At the same moment HIV cases linked to injection drug use are spiking dangerously in West Virginia, state lawmakers have made it much harder to operate syringe service programs (SSP). This comes amid a years-long movement throughout the state to restrict or outright ban SSP, which have been proven to save lives and reduce infectious disease.
West Virginia’s current HIV outbreak is “the most concerning in the United States” and requires immediate action, according to the Centers for Disease Control and Prevention (CDC). It has hit hardest in Kanawha County, the state’s most populous county and seat of its capital city, Charleston.
So how are state lawmakers responding to this health crisis? On February 25, the state senate’s health committee considered a bill sponsored by Eric Tarr (R) of Putnam. The committee has not yet advanced the bill to a full vote. The legislation would severely restrict SSP by mandating that all programs obtain a special license in order to operate. To get the license, SSP would need approval from the county board, sheriff and health department.
Even though Kanawha County residents have been vocal about wanting SSP, any organization that offers such a program would be banned from receiving state funding under the bill. To make things even worse, programs would have to require an ID from all clients, and tag all syringes with serial numbers. Participants would be limited to receiving just one new syringe for every used one returned to the SSP.
This last requirement is possibly the most damning. The CDC has explicitly stated that this “one-to-one” requirement goes against the health needs of people who use drugs. Participants should instead be given as many syringes as they need, with minimal barriers. Essentially, if your goal is to prevent people from spreading HIV and hepatitis C, it’s none of your business whether they need one syringe or 30.
Tarr and his colleagues disingenuously claim that the point of this bill is to protect public health and have more “accountability.” Clearly, “public health” in this case does not refer to the health of drug users or those close to them. Just a year ago, Tarr led an effort in the senate to completely ban SSP, saying, “it’s a failed experiment and it needs to go away.”
“It’s been beyond difficult watching lawmakers in Charleston talk about this,” Brooke Parker of local harm reduction group SOAR West Virginia told Filter. “Many seem to maintain an air of willful ignorance about what is best practices.”
“Talk to anyone who uses drugs or has been affected by the drug crisis here, and most understand the simple logic of ensuring people have low-barrier access to safe, sterile equipment. The belief that we can criminalize or punish our way out of this mess is unconscionable.”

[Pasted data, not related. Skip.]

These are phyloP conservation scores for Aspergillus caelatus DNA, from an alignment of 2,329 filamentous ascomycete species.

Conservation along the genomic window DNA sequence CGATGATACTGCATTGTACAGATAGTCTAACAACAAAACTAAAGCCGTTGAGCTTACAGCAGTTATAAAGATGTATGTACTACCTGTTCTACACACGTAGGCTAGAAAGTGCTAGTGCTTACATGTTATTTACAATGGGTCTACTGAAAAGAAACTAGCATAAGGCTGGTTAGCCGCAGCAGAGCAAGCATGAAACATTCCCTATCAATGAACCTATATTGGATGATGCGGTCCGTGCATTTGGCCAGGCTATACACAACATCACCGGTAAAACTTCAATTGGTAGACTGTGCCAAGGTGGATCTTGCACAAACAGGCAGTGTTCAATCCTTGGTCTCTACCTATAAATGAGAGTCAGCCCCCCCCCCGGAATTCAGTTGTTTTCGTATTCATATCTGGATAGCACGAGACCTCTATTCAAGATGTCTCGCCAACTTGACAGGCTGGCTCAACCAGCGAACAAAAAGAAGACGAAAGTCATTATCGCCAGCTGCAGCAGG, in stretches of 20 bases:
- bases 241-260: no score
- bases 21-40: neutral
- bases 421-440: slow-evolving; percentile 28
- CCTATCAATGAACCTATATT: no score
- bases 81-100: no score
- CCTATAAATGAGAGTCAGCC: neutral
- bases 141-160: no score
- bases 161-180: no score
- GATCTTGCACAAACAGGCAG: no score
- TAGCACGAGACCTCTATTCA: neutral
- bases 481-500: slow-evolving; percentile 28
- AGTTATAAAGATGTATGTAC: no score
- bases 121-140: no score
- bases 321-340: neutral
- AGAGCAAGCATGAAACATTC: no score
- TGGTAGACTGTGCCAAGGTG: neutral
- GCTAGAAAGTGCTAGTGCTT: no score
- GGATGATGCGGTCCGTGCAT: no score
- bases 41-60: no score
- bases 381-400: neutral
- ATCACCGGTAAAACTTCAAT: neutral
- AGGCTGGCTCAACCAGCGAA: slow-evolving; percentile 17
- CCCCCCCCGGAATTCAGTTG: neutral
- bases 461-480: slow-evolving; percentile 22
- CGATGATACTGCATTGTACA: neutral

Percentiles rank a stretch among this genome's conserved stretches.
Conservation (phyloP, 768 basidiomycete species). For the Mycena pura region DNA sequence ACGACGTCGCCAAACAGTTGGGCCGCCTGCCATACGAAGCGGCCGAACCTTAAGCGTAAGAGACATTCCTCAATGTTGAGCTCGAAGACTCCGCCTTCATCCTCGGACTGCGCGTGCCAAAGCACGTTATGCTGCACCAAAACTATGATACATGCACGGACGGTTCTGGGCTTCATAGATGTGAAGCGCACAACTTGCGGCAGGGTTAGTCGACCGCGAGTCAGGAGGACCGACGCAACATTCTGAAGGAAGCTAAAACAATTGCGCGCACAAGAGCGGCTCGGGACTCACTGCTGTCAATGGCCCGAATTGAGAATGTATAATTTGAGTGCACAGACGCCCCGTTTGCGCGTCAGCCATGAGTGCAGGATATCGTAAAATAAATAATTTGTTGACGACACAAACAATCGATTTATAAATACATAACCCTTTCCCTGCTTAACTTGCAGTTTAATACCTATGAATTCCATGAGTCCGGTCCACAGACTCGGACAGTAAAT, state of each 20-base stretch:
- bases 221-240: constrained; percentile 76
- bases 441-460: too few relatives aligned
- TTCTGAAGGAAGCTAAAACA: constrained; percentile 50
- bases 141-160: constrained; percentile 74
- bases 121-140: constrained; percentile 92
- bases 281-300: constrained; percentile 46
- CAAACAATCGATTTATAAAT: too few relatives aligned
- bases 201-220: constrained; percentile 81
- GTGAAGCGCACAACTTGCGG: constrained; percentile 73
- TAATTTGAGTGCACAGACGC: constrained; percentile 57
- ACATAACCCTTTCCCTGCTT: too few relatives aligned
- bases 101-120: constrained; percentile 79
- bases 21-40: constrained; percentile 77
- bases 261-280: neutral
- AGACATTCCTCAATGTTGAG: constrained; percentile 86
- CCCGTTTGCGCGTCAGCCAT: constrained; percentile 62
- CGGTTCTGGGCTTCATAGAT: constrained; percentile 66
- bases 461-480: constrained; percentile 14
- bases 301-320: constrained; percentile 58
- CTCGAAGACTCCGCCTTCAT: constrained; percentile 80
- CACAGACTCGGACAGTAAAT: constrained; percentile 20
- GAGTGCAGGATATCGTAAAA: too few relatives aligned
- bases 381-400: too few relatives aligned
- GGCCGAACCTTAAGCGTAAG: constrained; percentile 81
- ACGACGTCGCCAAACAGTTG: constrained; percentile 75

Kanawha County used to have a health department-run SSP. Over its two-and-a-half years in operation, it suffered fierce opposition from police as well as the mayor. In spring 2018, the county shut it down after the state revoked its certification.
Tragically—and predictably—the county’s HIV infection rate spiked. Kanawha County had seen only a handful of HIV infections related to drug use each year before the SSP closed. By 2020, the county with a population of 183,000 had 32 new cases of HIV—a 16-fold increase. For comparison, the entire city of New York—over 8 million people—had 36 new drug use-related HIV cases in 2019.
Kanawha County is not alone in West Virginia. We’ve now known for five years that an HIV outbreak was imminent in the state. In 2015, the CDC revealed that half of West Virginia’s 55 counties were at risk of a drug use-related HIV spike.
State and local officials need to expand access to syringes.
That same year, Cabell County, in the state’s western edge on the Ohio River, pioneered the first SSP in West Virginia; the county had a low HIV infection rate in the years that followed. But in July 2018, health officials restricted the program by only allowing it to give syringes to county residents. That was in response to false police claims that the program was fueling an increase in violent crime.
The HIV rate then surged, to 63 cases by 2019—more than 31 times higher than before the restrictions were implemented. The county responded by loosening the restrictions, even receiving federal assistance from the CDC. And then? The HIV rate dropped by nearly half in just one year.
Notice the pattern? In Morgantown, near the state’s northern border with Pennsylvania, health professionals launched an SSP in 2015. It has faced little pushback locally, continues to operate, and now leads the state in distributing the most syringes relative to its population size. Monongalia County, where it is situated, has averaged fewer than five new drug use-related HIV cases per year since it opened.
There’s no ambiguity here. If SSP are further restricted and banned in West Virginia, HIV will continue to spiral. State and local officials need to expand access to syringes. To restrict access is to guarantee the further spread of blood-borne diseases.
But even if the new restrictive bill passes, life-saving harm reduction work will continue in West Virginia.
“None of us are afraid of hard work,” Parker said. “Those of us that work in harm reduction—in all capacities, whether it’s in clinics or offices or research, or in the hollers and streets—are committed to making sure this generation of folks live to see what’s beyond this crisis.”